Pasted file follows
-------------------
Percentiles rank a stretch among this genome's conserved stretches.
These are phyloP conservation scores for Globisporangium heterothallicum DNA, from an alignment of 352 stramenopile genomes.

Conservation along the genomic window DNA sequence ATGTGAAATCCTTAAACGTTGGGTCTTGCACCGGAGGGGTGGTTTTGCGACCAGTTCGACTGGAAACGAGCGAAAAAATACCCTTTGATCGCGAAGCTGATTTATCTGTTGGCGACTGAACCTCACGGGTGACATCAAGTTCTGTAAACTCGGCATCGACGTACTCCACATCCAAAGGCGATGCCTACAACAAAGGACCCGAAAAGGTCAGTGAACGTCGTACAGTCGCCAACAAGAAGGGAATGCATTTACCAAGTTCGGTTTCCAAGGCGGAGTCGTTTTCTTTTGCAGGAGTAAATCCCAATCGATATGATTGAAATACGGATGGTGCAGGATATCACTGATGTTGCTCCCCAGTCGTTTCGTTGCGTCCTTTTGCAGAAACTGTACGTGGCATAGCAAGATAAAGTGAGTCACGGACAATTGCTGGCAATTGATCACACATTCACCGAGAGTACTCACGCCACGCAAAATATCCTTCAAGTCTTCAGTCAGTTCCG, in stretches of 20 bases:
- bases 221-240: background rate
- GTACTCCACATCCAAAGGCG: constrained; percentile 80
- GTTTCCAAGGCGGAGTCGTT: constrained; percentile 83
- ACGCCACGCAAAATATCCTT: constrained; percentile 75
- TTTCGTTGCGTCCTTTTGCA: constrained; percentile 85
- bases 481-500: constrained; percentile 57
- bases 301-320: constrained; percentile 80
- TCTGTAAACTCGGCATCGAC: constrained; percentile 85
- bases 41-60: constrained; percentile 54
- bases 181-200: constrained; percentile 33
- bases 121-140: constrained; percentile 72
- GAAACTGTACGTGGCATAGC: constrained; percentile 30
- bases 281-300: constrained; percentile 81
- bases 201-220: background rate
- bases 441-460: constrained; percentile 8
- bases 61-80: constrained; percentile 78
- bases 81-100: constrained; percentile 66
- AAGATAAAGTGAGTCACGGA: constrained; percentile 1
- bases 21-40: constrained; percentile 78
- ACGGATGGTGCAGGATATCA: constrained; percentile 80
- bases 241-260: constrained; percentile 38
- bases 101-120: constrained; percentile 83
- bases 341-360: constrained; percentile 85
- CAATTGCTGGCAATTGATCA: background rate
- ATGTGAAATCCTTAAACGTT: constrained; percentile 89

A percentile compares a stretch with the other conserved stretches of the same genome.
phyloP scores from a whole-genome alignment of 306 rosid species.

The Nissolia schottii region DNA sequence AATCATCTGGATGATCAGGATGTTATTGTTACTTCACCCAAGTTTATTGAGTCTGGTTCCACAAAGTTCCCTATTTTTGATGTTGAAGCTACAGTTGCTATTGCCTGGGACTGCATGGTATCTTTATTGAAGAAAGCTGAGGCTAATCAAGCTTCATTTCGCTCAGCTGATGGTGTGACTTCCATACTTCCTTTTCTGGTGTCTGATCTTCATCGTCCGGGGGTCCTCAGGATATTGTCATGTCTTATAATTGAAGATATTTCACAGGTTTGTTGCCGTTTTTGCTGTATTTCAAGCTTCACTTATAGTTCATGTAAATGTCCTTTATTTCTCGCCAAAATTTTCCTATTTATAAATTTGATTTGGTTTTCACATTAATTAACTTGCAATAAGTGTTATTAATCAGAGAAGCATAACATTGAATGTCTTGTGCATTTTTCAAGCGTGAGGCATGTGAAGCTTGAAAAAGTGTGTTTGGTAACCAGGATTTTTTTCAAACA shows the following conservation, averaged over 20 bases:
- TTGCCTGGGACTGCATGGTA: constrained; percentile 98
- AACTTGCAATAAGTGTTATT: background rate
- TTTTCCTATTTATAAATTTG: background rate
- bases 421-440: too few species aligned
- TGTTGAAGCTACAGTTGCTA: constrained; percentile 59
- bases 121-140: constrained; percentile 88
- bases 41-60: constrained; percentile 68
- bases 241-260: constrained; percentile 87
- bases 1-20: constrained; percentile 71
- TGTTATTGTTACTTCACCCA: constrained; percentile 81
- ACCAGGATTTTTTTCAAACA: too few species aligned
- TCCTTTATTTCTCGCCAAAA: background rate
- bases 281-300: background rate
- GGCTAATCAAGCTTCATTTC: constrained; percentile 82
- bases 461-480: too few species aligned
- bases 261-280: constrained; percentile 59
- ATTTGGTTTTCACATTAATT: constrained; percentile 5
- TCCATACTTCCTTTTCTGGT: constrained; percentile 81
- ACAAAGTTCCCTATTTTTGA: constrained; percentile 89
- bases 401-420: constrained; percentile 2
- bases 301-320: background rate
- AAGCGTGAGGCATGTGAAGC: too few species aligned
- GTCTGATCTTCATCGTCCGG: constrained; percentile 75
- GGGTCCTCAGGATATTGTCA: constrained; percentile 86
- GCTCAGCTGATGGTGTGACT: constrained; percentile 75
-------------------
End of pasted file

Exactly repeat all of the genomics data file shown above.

Percentiles rank a stretch among this genome's conserved stretches.
These are phyloP conservation scores for Globisporangium heterothallicum DNA, from an alignment of 352 stramenopile genomes.

Conservation along the genomic window DNA sequence ATGTGAAATCCTTAAACGTTGGGTCTTGCACCGGAGGGGTGGTTTTGCGACCAGTTCGACTGGAAACGAGCGAAAAAATACCCTTTGATCGCGAAGCTGATTTATCTGTTGGCGACTGAACCTCACGGGTGACATCAAGTTCTGTAAACTCGGCATCGACGTACTCCACATCCAAAGGCGATGCCTACAACAAAGGACCCGAAAAGGTCAGTGAACGTCGTACAGTCGCCAACAAGAAGGGAATGCATTTACCAAGTTCGGTTTCCAAGGCGGAGTCGTTTTCTTTTGCAGGAGTAAATCCCAATCGATATGATTGAAATACGGATGGTGCAGGATATCACTGATGTTGCTCCCCAGTCGTTTCGTTGCGTCCTTTTGCAGAAACTGTACGTGGCATAGCAAGATAAAGTGAGTCACGGACAATTGCTGGCAATTGATCACACATTCACCGAGAGTACTCACGCCACGCAAAATATCCTTCAAGTCTTCAGTCAGTTCCG, in stretches of 20 bases:
- bases 221-240: background rate
- GTACTCCACATCCAAAGGCG: constrained; percentile 80
- GTTTCCAAGGCGGAGTCGTT: constrained; percentile 83
- ACGCCACGCAAAATATCCTT: constrained; percentile 75
- TTTCGTTGCGTCCTTTTGCA: constrained; percentile 85
- bases 481-500: constrained; percentile 57
- bases 301-320: constrained; percentile 80
- TCTGTAAACTCGGCATCGAC: constrained; percentile 85
- bases 41-60: constrained; percentile 54
- bases 181-200: constrained; percentile 33
- bases 121-140: constrained; percentile 72
- GAAACTGTACGTGGCATAGC: constrained; percentile 30
- bases 281-300: constrained; percentile 81
- bases 201-220: background rate
- bases 441-460: constrained; percentile 8
- bases 61-80: constrained; percentile 78
- bases 81-100: constrained; percentile 66
- AAGATAAAGTGAGTCACGGA: constrained; percentile 1
- bases 21-40: constrained; percentile 78
- ACGGATGGTGCAGGATATCA: constrained; percentile 80
- bases 241-260: constrained; percentile 38
- bases 101-120: constrained; percentile 83
- bases 341-360: constrained; percentile 85
- CAATTGCTGGCAATTGATCA: background rate
- ATGTGAAATCCTTAAACGTT: constrained; percentile 89

A percentile compares a stretch with the other conserved stretches of the same genome.
phyloP scores from a whole-genome alignment of 306 rosid species.

The Nissolia schottii region DNA sequence AATCATCTGGATGATCAGGATGTTATTGTTACTTCACCCAAGTTTATTGAGTCTGGTTCCACAAAGTTCCCTATTTTTGATGTTGAAGCTACAGTTGCTATTGCCTGGGACTGCATGGTATCTTTATTGAAGAAAGCTGAGGCTAATCAAGCTTCATTTCGCTCAGCTGATGGTGTGACTTCCATACTTCCTTTTCTGGTGTCTGATCTTCATCGTCCGGGGGTCCTCAGGATATTGTCATGTCTTATAATTGAAGATATTTCACAGGTTTGTTGCCGTTTTTGCTGTATTTCAAGCTTCACTTATAGTTCATGTAAATGTCCTTTATTTCTCGCCAAAATTTTCCTATTTATAAATTTGATTTGGTTTTCACATTAATTAACTTGCAATAAGTGTTATTAATCAGAGAAGCATAACATTGAATGTCTTGTGCATTTTTCAAGCGTGAGGCATGTGAAGCTTGAAAAAGTGTGTTTGGTAACCAGGATTTTTTTCAAACA shows the following conservation, averaged over 20 bases:
- TTGCCTGGGACTGCATGGTA: constrained; percentile 98
- AACTTGCAATAAGTGTTATT: background rate
- TTTTCCTATTTATAAATTTG: background rate
- bases 421-440: too few species aligned
- TGTTGAAGCTACAGTTGCTA: constrained; percentile 59
- bases 121-140: constrained; percentile 88
- bases 41-60: constrained; percentile 68
- bases 241-260: constrained; percentile 87
- bases 1-20: constrained; percentile 71
- TGTTATTGTTACTTCACCCA: constrained; percentile 81
- ACCAGGATTTTTTTCAAACA: too few species aligned
- TCCTTTATTTCTCGCCAAAA: background rate
- bases 281-300: background rate
- GGCTAATCAAGCTTCATTTC: constrained; percentile 82
- bases 461-480: too few species aligned
- bases 261-280: constrained; percentile 59
- ATTTGGTTTTCACATTAATT: constrained; percentile 5
- TCCATACTTCCTTTTCTGGT: constrained; percentile 81
- ACAAAGTTCCCTATTTTTGA: constrained; percentile 89
- bases 401-420: constrained; percentile 2
- bases 301-320: background rate
- AAGCGTGAGGCATGTGAAGC: too few species aligned
- GTCTGATCTTCATCGTCCGG: constrained; percentile 75
- GGGTCCTCAGGATATTGTCA: constrained; percentile 86
- GCTCAGCTGATGGTGTGACT: constrained; percentile 75